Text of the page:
The spate of tragedies at music festivals during the recent summer months sparked a ferocious debate over acceptable measures for drug and alcohol testing.
But in the workplace – where sobriety is demanded – policies are more clear-cut. Or are they?
Do employers really know their rights and obligations when it comes to determining whether employees and sub-contractors are working under the influence?
The fundamental point is that a workplace drug or alcohol test cannot be forcibly administered. If an employee does not wish to submit, they are free to pass. To make them do otherwise would constitute a possible assault, exposing the employer to a criminal charge.
So how can workers be compelled to co-operate?
The short answer is by establishing consequences for non-compliance in the workplace agreement.
It’s also vital the same document spells out very clearly the circumstances under which testing can be conducted, and ideally what substances will be monitored.
Such an explanation ensures the worker agrees to the policy before commencing duties.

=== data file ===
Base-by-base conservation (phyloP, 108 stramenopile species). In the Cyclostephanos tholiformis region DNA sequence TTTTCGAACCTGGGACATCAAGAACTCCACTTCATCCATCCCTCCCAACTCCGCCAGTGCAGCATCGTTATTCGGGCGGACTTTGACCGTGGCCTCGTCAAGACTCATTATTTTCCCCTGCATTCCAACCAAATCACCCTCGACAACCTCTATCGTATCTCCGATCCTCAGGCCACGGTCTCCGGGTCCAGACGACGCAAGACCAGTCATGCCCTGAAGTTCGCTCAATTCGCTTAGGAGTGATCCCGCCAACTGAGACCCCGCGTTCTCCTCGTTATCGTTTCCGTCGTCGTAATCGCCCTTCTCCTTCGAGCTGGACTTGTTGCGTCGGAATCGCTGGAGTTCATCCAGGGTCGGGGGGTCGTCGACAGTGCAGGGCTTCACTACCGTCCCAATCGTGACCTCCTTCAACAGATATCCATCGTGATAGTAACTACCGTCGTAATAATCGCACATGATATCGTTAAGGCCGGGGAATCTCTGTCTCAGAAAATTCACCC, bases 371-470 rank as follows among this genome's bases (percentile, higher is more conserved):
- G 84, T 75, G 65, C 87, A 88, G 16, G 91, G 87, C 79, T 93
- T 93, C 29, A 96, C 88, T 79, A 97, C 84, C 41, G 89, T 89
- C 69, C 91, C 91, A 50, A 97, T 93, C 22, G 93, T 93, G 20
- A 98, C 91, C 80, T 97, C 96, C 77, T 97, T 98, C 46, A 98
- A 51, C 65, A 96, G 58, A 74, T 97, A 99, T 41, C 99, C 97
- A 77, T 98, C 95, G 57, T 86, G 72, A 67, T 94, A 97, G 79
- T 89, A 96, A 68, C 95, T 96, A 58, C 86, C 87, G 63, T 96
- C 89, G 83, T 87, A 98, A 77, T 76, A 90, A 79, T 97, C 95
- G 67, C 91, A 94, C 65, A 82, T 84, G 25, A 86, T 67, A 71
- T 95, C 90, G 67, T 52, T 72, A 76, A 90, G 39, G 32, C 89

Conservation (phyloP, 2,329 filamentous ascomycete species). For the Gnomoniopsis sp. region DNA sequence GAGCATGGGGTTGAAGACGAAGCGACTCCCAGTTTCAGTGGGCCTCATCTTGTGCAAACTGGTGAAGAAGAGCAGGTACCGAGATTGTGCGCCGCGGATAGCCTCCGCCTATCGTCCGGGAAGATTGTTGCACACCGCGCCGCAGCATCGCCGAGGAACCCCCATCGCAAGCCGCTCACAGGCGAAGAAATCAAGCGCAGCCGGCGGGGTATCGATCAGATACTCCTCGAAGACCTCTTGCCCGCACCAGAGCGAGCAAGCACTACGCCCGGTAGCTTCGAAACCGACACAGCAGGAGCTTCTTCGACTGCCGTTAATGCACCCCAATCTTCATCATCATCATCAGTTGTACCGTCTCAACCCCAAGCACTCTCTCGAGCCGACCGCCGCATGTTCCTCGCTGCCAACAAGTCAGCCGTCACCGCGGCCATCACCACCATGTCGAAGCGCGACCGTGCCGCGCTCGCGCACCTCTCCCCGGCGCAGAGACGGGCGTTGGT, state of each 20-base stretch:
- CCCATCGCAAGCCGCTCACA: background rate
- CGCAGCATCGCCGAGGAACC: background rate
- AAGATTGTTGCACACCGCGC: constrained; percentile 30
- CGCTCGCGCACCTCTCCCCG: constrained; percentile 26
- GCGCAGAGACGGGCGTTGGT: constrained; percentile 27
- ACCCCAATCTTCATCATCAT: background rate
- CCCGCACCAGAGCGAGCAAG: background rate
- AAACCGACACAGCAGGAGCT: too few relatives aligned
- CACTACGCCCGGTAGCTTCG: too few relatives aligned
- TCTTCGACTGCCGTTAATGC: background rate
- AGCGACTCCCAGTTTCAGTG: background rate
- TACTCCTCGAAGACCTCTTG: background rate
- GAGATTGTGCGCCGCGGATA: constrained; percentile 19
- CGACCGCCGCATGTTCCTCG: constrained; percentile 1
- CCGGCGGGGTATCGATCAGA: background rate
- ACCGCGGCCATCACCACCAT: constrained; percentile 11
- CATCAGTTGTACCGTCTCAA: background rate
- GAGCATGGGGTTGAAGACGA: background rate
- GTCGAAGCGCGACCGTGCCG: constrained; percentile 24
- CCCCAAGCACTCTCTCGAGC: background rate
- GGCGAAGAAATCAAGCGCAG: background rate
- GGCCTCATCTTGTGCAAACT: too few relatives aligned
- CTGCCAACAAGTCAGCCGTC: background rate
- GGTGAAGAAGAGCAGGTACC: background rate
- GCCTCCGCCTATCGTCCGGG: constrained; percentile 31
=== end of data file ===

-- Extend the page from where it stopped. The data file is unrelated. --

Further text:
And while acquiescence also does not compel him or her to undergo testing, it does tie them to any disciplinary measures or punishments that have been set out as consequences for refusal.
In recent years, the Fair Work Commission (FWC) has been quite generous toward businesses wanting to institute testing.
In 2015, FWC even supported a subcontractor’s right to test tradespeople it engaged on a building site, even though the subcontractor did not have a specific policy itself. Instead, they were implementing the policy of the head company overseeing the project. This was deemed reasonable.
Consideration should also be given to the difference between drug and alcohol testing measures.
Breathalyser tests for alcohol do measure impairment as they provide a real-time evaluation of the level of alcohol in one’s system.
Drug tests are different. They search for the mere presence of illicit substances; not a level at which it is universally agreed impairment becomes an issue. That means a person who consumed illicit drugs in their free time days or even weeks beforehand could be caught in the crosshairs.
Under those circumstances it can be challenging to impose a penalty, given there may be debate over whether the person has reported for duty in a fit state.
Again, the solution to grey areas like this resides in a clear, transparent and well-communicated agreement and/or policy.
If you’re unsure about how to start devising one, Partner, Lee Pawlak or Associate, Dominic Tonkin from our workplace law team can assist. We understand how important safety on the job is; and have deep experience developing policies and clauses that support and promote this very important principle.